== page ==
When Cascading Style Sheets (CSS) first entered the scene, it was very much an enhancement, or add-on, to your site.
Sites sprung up espousing the virtues of separating content and presentation and it wasn't long, relatively speaking before it became the de facto way of getting your site to look good.
As CSS became more of a browser standard, and we were able to use more of its potential, site CSS files started to become a bit unwieldy.
Early methods of dealing with this were to have separate files for different areas but that simply swapped one issue for another, i.e. many server requests which was bad for optimisation.
Enter the CSS Preprocessors; Sass and LESS being the main two. Originally we had Sass which at the time used indented syntax to separate out its code blocks, and as a result, the take up wasn't as great as it could have been. LESS was inspired by SASS but was leaner and looked a lot more like the CSS people were familiar with, this IMHO, helped its take up. Not to be outdone, Sass evolved to have a similar syntax called SCSS (Sassy CSS) and these days the differences are, for the most part, personal choice.
So what should I choose Sass or LESS?
To be fair, both do a great job and if you have a free choice look at their documentation, give each a try and go with works for you.
However, it is not always that easy to have a free choice. You might not be able to call the shots on a project either down to your role or some other factor like the framework you are using already uses one of them. Also, how you compile the source files might have an impact on your choice, we use Gulp and can compile both, so for us, it’s not really an issue and for the day to day tasks you really should be comfortable with Sass and LESS.
So what are the advantages of using a CSS Preprocessor?
When you first get started, the 3 biggest advantages are:
- Separate source files
- Nested CSS selectors
1. Separate source files
The ability to have lots of little files that do a specific presentation task is great from a development perspective. Maintenance of a site becomes that much easier when can split up the presentation into distinct parts that then get compiled together to become the whole site. The downside to this, of course, is if you don't have the original source files then while you can edit the compiled CSS its not ideal and can take a lot longer to do simple changes. So, if you inherit a site from someone else, always make sure to ask if there are any source files you need for the CSS.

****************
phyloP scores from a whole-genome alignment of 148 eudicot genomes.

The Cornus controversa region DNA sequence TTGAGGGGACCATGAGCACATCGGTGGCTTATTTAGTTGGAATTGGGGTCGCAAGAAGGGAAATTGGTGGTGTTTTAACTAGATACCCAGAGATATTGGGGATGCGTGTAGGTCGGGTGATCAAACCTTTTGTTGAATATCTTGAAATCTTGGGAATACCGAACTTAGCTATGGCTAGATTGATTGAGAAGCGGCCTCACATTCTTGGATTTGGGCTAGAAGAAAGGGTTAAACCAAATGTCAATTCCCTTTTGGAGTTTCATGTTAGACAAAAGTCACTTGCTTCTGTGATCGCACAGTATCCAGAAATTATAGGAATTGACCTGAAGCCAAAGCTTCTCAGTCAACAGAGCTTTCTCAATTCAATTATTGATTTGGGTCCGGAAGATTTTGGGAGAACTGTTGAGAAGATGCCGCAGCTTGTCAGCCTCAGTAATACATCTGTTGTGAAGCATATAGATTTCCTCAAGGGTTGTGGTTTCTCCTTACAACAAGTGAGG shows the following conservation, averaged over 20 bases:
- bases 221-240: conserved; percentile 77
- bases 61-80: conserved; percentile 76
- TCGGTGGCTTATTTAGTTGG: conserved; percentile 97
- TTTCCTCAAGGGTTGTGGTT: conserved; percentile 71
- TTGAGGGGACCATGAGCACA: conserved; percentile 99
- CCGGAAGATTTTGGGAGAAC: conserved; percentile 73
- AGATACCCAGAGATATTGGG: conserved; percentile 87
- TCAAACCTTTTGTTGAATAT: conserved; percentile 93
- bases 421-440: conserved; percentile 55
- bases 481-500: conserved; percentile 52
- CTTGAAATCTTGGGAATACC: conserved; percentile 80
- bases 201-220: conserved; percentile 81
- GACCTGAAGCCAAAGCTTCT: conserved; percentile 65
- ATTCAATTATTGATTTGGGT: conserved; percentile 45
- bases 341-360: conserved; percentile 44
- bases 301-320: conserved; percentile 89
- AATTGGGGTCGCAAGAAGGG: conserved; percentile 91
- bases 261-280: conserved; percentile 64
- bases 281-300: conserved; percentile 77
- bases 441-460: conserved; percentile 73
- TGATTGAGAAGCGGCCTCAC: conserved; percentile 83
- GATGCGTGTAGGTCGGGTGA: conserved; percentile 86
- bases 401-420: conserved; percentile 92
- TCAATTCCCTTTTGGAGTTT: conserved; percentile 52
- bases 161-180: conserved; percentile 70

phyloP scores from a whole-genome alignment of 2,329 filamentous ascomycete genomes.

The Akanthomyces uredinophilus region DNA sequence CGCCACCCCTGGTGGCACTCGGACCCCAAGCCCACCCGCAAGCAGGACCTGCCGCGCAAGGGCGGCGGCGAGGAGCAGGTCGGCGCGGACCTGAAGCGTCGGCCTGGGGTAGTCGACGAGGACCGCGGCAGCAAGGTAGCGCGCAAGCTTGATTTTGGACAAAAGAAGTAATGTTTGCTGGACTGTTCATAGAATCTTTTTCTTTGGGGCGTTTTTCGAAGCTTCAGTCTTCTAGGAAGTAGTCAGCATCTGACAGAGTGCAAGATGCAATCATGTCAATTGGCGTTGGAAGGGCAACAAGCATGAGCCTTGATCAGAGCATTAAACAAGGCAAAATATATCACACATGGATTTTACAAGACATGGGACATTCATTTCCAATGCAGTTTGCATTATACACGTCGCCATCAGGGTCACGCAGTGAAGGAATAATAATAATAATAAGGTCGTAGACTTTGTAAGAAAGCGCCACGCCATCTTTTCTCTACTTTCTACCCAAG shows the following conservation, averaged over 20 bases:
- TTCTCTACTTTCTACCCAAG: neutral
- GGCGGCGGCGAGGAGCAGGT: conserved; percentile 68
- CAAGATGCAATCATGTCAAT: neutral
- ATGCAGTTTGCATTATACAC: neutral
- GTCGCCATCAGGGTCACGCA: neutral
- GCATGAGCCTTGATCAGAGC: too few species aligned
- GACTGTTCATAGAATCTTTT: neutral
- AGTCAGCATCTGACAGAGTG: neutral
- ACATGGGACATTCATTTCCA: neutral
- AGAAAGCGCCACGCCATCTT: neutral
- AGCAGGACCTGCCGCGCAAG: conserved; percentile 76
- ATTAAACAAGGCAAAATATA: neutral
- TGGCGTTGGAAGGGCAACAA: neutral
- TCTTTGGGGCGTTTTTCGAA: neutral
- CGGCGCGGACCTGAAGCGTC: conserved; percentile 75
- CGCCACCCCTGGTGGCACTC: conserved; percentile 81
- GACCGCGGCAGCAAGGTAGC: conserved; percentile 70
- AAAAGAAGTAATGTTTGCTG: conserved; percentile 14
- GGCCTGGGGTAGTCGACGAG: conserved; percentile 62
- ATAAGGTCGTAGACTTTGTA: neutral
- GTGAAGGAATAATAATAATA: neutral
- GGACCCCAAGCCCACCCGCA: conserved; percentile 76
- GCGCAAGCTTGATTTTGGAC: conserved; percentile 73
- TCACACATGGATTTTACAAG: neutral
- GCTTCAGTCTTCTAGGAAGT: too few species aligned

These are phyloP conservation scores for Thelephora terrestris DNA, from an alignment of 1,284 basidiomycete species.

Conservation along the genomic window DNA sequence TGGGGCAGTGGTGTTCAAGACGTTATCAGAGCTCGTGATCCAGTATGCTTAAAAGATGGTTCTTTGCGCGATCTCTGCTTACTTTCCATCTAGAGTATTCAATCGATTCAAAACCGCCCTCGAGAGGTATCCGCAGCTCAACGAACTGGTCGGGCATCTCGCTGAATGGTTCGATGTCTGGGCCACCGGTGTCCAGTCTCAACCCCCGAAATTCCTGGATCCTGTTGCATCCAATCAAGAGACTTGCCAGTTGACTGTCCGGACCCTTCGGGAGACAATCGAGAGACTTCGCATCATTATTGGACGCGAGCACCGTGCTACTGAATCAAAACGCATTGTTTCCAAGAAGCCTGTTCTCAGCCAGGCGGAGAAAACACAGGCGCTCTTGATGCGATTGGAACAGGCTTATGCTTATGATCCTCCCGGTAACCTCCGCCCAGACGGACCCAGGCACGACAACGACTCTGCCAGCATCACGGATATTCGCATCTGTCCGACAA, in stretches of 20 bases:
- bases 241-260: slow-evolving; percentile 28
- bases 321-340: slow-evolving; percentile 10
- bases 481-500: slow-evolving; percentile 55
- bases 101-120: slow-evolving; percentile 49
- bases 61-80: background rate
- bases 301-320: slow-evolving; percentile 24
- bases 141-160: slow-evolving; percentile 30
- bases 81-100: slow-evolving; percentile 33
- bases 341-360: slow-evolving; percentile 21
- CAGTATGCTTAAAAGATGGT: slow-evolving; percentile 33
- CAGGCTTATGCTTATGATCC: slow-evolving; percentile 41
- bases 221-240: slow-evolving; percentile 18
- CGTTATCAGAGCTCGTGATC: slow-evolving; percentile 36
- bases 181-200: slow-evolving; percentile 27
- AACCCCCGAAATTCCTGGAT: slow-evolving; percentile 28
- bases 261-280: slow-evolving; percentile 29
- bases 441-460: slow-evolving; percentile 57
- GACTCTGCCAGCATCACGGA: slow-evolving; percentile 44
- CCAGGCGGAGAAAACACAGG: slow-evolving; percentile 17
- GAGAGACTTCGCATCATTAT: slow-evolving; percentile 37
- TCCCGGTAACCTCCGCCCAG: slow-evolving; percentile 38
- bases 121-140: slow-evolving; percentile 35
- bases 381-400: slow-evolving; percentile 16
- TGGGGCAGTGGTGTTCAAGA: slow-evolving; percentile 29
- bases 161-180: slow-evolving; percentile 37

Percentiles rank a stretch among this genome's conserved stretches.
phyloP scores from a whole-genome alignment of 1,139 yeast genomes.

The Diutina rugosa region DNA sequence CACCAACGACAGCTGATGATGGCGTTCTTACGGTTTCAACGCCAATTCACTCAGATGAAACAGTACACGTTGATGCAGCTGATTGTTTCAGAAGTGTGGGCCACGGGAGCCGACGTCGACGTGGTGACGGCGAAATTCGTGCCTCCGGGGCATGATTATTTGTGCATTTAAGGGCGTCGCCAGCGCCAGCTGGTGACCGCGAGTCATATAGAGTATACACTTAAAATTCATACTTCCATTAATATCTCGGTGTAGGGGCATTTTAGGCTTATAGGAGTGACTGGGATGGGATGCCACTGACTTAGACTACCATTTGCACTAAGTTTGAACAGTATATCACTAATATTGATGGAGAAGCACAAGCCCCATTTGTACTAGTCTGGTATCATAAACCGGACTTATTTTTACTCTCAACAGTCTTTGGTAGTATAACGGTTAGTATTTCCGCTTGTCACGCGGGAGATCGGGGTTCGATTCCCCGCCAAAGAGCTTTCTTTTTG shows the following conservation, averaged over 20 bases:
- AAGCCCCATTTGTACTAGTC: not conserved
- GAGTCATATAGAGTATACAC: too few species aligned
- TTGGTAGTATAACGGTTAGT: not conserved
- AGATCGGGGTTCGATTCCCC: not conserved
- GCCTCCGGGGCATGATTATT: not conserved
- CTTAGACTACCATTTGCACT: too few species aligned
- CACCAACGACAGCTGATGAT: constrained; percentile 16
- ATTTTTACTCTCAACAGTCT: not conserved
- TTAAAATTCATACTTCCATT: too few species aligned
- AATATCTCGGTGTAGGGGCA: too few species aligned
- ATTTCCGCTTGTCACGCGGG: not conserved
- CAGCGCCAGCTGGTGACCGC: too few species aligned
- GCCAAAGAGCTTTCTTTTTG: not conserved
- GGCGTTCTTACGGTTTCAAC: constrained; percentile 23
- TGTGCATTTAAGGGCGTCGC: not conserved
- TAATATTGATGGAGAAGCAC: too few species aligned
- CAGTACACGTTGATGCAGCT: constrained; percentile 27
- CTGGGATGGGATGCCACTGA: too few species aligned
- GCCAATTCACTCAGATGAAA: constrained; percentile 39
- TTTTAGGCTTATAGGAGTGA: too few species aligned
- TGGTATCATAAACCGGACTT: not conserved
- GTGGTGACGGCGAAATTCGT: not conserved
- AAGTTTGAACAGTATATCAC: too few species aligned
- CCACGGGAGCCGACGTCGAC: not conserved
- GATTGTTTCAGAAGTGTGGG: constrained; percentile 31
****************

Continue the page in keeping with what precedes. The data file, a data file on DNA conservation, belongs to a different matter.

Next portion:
If you are looking for a business case for changing to a CSS Preprocessor then this is the one - time is money - and you will save a lot of time, long-term, by having the files separated out like this.
Continuing with the basics, another great help in the time saving is the ability to use variables instead of hard-coded values, some might argue this is what it’s all about and all the rest is just gravy. No longer do you have to do search and replace and hope you get all the correct terms. Instead, you have a single file with all your variables. These variables are then available to be used, assuming you have set up your structure correctly, in all your other source files. So, when your designer asks for a colour change over half a dozen buttons it’s no longer a huge deal to make sure you get them all.
3. Nested CSS selectors
While you don't want your CSS to be too specific unless it needs to so it overrides an existing rule, nested CSS becomes a lot easier to read and as a result, it's a lot easier to manage. You don't even need to restrict yourself to full CSS selectors for nesting. If a number of selectors have the same starting string and state a different suffix then you can start with the common string and nest the suffixes in as required.
This has been a very simple introduction to get you thinking about CSS Preprocessors. We have by no means touched on all the benefits of them, that will be for later posts, but even if all you do are the 3 basic points we mentioned above then your foray into the world of CSS Preprocessors will be worth it in the time you save from project to project. Once you get the basics under your belt you can start to look at more advanced features.